Archive for August, 2009

End of August

Wednesday, August 26th, 2009

Tomorrow is the last Thursday of the month again, so you know what that means — Cornish Saffron Buns!  People must be starting to get used to the schedule because without any announcement or reminder, we already have several orders in the book for them.  I’ll be getting up early to get them started so look for them around 7:30am when we open.

We continue to get requests, almost daily, for cardamom bread, so we will start experimenting with some test batches next week — either Wednesday or Thursday. Please stop in for a sample if you are interested.  My plan is to get it into a monthly rotation like the Saffron Buns.

I’ve been hesitant to add cardamom bread to the schedule because of the braiding it requires.  Braiding isn’t particularly difficult, but the small amount of extra time it requires when you are shaping 30 or 40 loaves of bread really starts to add up.  And while you are busy braiding, you are getting behind on all the other breads in process — never a good thing.

NMU is back in session, and the other schools will be opening shortly.  Fall is coming but there is still a lot of time to enjoy the summer weather.  Farmers markets are great way to enjoy some time out doors, buy local produce and visit with your neighbors.

We are participating in four farmers markets this year, and are having a wonderful time at all of them.  On Tuesdays we are at the Munising Farmers Market from 5-7pm; on Wednesdays we are at the Jackson Mine Market in Negaunee from 5-7pm; on Thursdays we are at the Gwinn Farmers Market from 5-7pm; and on Saturday mornings we are at the Marquette Farmers Market from 9am-2pm.  If you live near any of those markets and haven’t made it out, or haven’t recently, it’s a great time of year to do it.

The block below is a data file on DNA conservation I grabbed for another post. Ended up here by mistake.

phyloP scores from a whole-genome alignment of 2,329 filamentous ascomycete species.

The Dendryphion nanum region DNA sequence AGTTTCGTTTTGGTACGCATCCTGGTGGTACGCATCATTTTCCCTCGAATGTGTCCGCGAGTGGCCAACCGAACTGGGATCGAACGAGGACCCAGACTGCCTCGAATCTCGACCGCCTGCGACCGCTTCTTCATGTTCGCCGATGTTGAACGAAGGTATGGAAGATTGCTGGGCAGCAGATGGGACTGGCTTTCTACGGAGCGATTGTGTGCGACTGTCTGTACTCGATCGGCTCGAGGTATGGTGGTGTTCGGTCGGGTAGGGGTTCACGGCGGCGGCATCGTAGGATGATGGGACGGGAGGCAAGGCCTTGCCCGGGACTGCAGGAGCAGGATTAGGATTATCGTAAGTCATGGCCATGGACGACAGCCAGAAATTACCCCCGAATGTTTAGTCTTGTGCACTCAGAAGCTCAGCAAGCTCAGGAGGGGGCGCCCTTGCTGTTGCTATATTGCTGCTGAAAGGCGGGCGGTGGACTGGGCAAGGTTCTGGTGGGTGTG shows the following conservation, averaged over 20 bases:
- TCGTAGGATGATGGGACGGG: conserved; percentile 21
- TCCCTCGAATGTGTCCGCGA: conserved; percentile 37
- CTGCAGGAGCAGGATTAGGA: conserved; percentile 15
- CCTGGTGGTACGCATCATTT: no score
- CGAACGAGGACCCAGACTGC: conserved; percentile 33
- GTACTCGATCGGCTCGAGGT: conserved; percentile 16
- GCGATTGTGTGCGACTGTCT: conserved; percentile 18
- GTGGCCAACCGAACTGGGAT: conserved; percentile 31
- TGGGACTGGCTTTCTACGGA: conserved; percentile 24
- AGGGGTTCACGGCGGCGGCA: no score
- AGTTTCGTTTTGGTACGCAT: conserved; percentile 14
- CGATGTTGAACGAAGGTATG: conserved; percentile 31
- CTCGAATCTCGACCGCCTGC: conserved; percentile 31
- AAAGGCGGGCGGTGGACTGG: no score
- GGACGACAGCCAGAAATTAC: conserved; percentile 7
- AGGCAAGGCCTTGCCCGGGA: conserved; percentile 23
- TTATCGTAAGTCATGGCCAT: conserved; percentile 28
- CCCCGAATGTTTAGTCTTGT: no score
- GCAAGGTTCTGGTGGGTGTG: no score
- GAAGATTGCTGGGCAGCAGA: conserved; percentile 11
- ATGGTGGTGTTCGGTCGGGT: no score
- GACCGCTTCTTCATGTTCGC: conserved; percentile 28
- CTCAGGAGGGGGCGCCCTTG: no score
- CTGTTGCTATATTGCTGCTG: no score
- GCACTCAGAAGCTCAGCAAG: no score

Peter

Spelt

Thursday, August 20th, 2009

Spelt [http://en.wikipedia.org/wiki/Spelt] is an ancient grain that is a  relative of modern wheat.  Many people that have sensitivities to wheat find that they can eat spelt without any of the problems they associate with wheat.

We have been quietly baking small batches of 100% whole spelt bread every Thursday for a while now and it’s been a bit of challenge since the doughs are extremely extensible and delicate.  I am finally happy with the results to add it permanently to the bake schedule.  Our Whole Spelt bread contains 100% whole spelt flour, water, salt and yeast — nothing more is needed.  We mix it at the top of the morning when the mixer is clean, and clean the tables before dividing and shaping it to keep it free of contaminates.  It tastes great! — much better than a 100% whole wheat bread.

We are baking Whole Spelt Bread every Thursday and it should be available around 11:30am.

Peter